The train consisted of a series of old railcars, all beautifully restored. The car we entered was a Chicago suburban double decker coach. We selected upper deck seats so that we could get the best panoramas.
The train had to back out of the station for about ¼ mile to reach the through line. This first part of the journey took us past dozens of coaches and locomotives waiting for restoration. Once on the mainline, the train set off through the city and onto the northern shoreline of the lake. It bumbled along at no more than 15mph through swanky lakeside suburban housing. A commentary gave interesting information about the history of the line and landmarks that we passed along the way. The line is now little used but in the past it had been primarily for goods trains. Today most of the trains are like ours, for tourists.
The journey was not very long, no more than six or seven miles. The train stopped on the bridge over the Lester River close to the point where it flows into the lake. It then reversed for about ¼ mile to a point where there was a short stretch of double track. By chance, we were exploring the train at this time and were in the carriage that was about to be come the lead carriage. There we got talking to the train conductor who was supervising the coupling of the locomotive.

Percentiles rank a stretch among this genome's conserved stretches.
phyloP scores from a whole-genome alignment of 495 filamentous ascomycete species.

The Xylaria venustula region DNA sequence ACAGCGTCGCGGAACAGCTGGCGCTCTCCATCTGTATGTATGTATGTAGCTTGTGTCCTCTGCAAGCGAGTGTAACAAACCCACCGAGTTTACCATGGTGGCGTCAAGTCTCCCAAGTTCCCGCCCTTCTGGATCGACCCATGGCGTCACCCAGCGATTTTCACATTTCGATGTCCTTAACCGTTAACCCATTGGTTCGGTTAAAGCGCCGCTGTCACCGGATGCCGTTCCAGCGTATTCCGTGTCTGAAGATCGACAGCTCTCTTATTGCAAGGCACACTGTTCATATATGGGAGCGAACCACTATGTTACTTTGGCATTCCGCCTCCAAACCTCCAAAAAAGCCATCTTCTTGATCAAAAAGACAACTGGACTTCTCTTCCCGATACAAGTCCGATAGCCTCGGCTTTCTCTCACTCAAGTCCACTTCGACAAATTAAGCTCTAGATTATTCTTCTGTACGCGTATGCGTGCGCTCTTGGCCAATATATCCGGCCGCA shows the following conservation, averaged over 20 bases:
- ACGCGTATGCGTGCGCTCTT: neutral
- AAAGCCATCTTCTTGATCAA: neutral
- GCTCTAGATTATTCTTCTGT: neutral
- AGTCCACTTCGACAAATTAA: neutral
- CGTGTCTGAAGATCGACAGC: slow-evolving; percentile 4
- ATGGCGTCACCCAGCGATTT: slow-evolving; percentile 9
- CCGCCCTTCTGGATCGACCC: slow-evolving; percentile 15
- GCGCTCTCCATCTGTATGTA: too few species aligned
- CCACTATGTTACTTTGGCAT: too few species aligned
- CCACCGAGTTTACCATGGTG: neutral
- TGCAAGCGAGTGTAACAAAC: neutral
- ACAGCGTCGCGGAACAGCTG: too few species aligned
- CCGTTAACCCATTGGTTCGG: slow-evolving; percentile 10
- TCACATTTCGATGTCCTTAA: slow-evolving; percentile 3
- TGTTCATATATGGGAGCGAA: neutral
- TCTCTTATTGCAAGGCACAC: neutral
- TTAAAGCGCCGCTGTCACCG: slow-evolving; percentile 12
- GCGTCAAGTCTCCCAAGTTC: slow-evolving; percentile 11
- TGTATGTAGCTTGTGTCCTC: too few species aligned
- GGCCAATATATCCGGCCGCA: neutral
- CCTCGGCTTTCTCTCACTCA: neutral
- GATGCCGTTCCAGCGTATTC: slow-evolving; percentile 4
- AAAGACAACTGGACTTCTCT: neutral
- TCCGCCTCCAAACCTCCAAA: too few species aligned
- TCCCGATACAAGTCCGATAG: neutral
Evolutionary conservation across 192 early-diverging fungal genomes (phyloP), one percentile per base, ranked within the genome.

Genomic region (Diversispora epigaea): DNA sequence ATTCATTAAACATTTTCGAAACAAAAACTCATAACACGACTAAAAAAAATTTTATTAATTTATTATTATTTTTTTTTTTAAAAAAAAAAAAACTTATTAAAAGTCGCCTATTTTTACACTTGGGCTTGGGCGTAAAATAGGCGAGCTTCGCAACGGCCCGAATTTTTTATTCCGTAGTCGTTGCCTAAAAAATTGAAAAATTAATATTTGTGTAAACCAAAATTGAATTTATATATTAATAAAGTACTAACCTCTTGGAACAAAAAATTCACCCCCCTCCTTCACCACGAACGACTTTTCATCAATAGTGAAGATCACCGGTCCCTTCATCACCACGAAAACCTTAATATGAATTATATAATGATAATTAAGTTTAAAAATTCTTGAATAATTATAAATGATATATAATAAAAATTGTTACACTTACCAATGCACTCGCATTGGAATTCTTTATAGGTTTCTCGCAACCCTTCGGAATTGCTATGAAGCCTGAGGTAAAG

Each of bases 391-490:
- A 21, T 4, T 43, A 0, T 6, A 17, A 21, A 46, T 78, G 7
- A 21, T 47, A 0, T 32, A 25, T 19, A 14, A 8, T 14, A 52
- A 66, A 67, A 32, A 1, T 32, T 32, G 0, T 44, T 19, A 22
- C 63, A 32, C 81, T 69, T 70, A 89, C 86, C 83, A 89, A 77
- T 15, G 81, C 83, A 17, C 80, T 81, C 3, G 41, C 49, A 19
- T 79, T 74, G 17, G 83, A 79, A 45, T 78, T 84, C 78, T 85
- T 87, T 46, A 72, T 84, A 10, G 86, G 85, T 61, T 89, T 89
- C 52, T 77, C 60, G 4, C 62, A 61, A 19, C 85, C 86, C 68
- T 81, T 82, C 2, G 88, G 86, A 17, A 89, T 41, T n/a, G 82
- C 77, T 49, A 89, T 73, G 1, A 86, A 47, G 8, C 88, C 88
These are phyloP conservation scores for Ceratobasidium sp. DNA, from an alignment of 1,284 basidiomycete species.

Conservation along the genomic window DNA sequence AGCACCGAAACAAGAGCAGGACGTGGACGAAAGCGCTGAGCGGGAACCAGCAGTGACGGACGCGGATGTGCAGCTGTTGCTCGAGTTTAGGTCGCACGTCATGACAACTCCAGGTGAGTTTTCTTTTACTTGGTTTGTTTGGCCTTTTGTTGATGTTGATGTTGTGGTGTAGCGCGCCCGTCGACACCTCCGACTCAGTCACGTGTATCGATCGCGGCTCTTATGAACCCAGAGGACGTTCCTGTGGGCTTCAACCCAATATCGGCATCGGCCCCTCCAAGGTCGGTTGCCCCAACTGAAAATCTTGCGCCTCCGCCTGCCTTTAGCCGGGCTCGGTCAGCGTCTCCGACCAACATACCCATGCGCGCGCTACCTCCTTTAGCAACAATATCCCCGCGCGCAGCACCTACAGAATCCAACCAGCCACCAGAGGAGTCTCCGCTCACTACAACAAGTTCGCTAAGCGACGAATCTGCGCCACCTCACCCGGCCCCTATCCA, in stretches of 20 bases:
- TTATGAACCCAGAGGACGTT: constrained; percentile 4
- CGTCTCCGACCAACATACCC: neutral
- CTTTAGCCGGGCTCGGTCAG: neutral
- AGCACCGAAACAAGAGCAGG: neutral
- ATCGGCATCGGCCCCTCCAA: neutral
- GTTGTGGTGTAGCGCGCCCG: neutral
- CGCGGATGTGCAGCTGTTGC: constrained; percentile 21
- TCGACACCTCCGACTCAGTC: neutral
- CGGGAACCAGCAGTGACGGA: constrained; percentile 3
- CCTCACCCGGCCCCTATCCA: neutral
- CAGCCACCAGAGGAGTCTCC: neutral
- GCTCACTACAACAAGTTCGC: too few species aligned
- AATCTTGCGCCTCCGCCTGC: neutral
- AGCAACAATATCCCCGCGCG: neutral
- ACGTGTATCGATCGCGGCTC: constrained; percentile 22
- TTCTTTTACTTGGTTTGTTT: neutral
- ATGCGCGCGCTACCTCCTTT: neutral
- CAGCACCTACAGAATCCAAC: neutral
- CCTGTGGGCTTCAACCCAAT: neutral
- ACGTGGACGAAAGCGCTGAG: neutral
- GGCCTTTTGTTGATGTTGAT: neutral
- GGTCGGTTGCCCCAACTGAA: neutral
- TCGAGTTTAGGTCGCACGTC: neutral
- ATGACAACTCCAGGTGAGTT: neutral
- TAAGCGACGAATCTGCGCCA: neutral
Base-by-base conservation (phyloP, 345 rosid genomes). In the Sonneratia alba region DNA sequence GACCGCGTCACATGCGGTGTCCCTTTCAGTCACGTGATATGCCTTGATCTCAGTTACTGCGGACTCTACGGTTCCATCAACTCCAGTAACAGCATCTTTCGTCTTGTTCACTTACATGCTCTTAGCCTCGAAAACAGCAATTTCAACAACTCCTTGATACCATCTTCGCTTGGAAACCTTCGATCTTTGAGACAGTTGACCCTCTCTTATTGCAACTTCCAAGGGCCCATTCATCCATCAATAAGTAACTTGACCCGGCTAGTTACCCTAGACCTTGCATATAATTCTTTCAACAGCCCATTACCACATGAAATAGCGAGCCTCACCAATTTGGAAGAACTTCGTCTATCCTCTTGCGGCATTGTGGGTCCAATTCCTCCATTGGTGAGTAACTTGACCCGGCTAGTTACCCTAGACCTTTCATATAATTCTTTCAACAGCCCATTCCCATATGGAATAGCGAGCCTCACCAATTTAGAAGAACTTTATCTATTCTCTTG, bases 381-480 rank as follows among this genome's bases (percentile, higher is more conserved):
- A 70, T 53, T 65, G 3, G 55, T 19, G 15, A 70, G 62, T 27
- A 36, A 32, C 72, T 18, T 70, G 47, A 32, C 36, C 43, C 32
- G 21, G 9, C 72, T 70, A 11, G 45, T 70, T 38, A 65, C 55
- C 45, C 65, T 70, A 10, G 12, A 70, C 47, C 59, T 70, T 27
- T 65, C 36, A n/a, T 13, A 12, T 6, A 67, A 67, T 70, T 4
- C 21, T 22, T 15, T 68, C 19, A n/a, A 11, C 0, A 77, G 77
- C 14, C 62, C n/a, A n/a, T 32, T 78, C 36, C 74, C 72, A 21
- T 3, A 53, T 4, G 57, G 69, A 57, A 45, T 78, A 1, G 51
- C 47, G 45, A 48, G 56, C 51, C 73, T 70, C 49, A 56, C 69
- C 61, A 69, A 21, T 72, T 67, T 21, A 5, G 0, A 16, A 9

Jack Kemp turned out to be a retired protestant church minister and messing about with trains was now his absorbing hobby. When we told him about our Scottish roots, he told us that had met Bob Maclennan, the Scottish Liberal Democrat former MP and now member of the House of Lords. They were both young men and were travelling in Turkey, a country that we know well. They got on well and travelled together back to Scotland staying at the Maclennan family seat in Sutherland. An interesting story.
In the evening, as we were setting out for dinner, our route took us along the side of the harbour. The Aerial Lift Bridge was open and looming out of the evening gloom there was a 1000 foot plus bulk carrier, the Paul R. Tregurtha. As I learned later, it is the largest ship operating on the Great Lakes and was carrying coal for a power station in Detroit. It was a fine sight watching it slip through the gap under the bridge and fade out into the waters of Lake Superior on its five day sail to Lake Huron and along the St Clair River to Motown.